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April 25, 2019

Jinnah’s untiring efforts for emancipation of Muslims highlighted

Karachi

April 25, 2019

The Quaid-e-Azam struggled for the creation of Pakistan to save the Muslims of the subcontinent from exploitation by the British and the domination of the Hindus. As such, the people of Pakistan, especially the youth who are not witness to Partition, must know the importance of the idea and the movement Mr Jinnah spearheaded as they are the future of the country and have to lead it.

This exhortation was made by Liaquat Merchant, a grand-nephew of the Quaid and president of the Jinnah Society, while addressing the students and faculty of the Sindh Madressatul Islam University on Wednesday. He said it was an awesome feeling to be in an institution in the portals of which the Quaid had trod. He said that the idea of Pakistan could never die.

Mr Merchant said that Mr Jinnah in the beginning was referred to as the “ambassador of Hindu-Muslim unity”. He recalled that Mahatama Gandhi, who was not very favourably inclined to Mr Jinnah, referred to Mr Jinnah as the leader of the Muslim minority. He said that in 1944, Gandhi went to Jinnah’s house for parleys where Mr Jinnah put forth the idea of Partition to which Gandhi replied, “How can a community of converts become a nation?” To which Mr Jinnah replied, “Hindus and Muslims are two nations distinctly apart, with their own customs, their own culture. By all canons of law, we are a nation.”

He mentioned the cabinet mission plan which was perceived by Sir Stafford Cripps and which postulated that in Muslim majority areas Muslims would form the government, and in Hindu majority areas, the Hindus would form the government. He said that Jinnah accepted the proposal but Jawaharlal Nehru shot it down.

He referred to an article in a section of the press on Tuesday which spoke of the maltreatment of the Muslims in India which consolidated his assertion that Pakistan was a way out from the domination of the Hindus.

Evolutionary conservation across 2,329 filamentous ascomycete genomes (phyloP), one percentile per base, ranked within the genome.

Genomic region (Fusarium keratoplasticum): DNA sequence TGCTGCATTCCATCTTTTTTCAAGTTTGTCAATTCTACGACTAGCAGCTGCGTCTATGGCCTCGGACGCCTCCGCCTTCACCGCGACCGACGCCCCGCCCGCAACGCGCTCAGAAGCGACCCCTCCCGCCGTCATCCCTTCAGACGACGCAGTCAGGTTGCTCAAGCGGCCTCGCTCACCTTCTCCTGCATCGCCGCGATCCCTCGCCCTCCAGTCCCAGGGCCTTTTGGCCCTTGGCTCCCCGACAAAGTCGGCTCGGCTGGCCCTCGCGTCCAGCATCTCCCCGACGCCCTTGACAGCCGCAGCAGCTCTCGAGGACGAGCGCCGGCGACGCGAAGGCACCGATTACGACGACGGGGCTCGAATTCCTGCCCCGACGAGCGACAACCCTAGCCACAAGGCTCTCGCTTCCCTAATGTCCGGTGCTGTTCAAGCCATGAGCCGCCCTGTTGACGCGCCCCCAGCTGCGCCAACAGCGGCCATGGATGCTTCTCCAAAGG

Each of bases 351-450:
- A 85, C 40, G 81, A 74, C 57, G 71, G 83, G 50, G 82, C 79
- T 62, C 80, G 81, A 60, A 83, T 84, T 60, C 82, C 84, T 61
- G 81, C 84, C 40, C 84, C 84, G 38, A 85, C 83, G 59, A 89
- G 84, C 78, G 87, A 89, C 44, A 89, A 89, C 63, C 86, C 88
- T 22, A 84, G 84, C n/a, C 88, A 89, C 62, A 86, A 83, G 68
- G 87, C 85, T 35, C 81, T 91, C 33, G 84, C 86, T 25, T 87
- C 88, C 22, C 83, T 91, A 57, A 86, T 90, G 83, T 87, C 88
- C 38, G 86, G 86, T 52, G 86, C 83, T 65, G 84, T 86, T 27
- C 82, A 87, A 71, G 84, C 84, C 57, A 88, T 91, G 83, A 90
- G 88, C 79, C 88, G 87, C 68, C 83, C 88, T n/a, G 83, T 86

Giving a breakdown of the population of Sindh before Partition, he said that 75 per cent of Sindh’s population were Muslims, 22 per cent Hindus, and three pe rcent Christians, Jews and other faiths.

Merchant said that we had certainly achieved political independence but we still had to achieve economic independence as a country. He also revealed some facts about the last will of the Quaid wherein the latter had bequeathed a third of his property to his alma mater, the Sindh Madressatul Islam. He said that the Quaid-e-Azam Aligarh Scholarship Trust was benefitting 7,100 students across the length and breadth of Pakistan.

He said most of the finances the Quaid had bequeathed in his will had gone to education. He also highlighted the role of the Jinnah Society. Earlier, Muhammad Ali Sheikh, the vice-chancellor of the Sindh Madressatul Islam University, paid a tribute to Mr Merchant by highlighting his untiring efforts to acquaint the nation with the achievements of the Quaid which benefitted the whole Muslim nation and said that Mr Merchant was a bridge between the past and the present as regards the history of the subcontinent. At the end, Sheikh presented a memento to the guest of honour.

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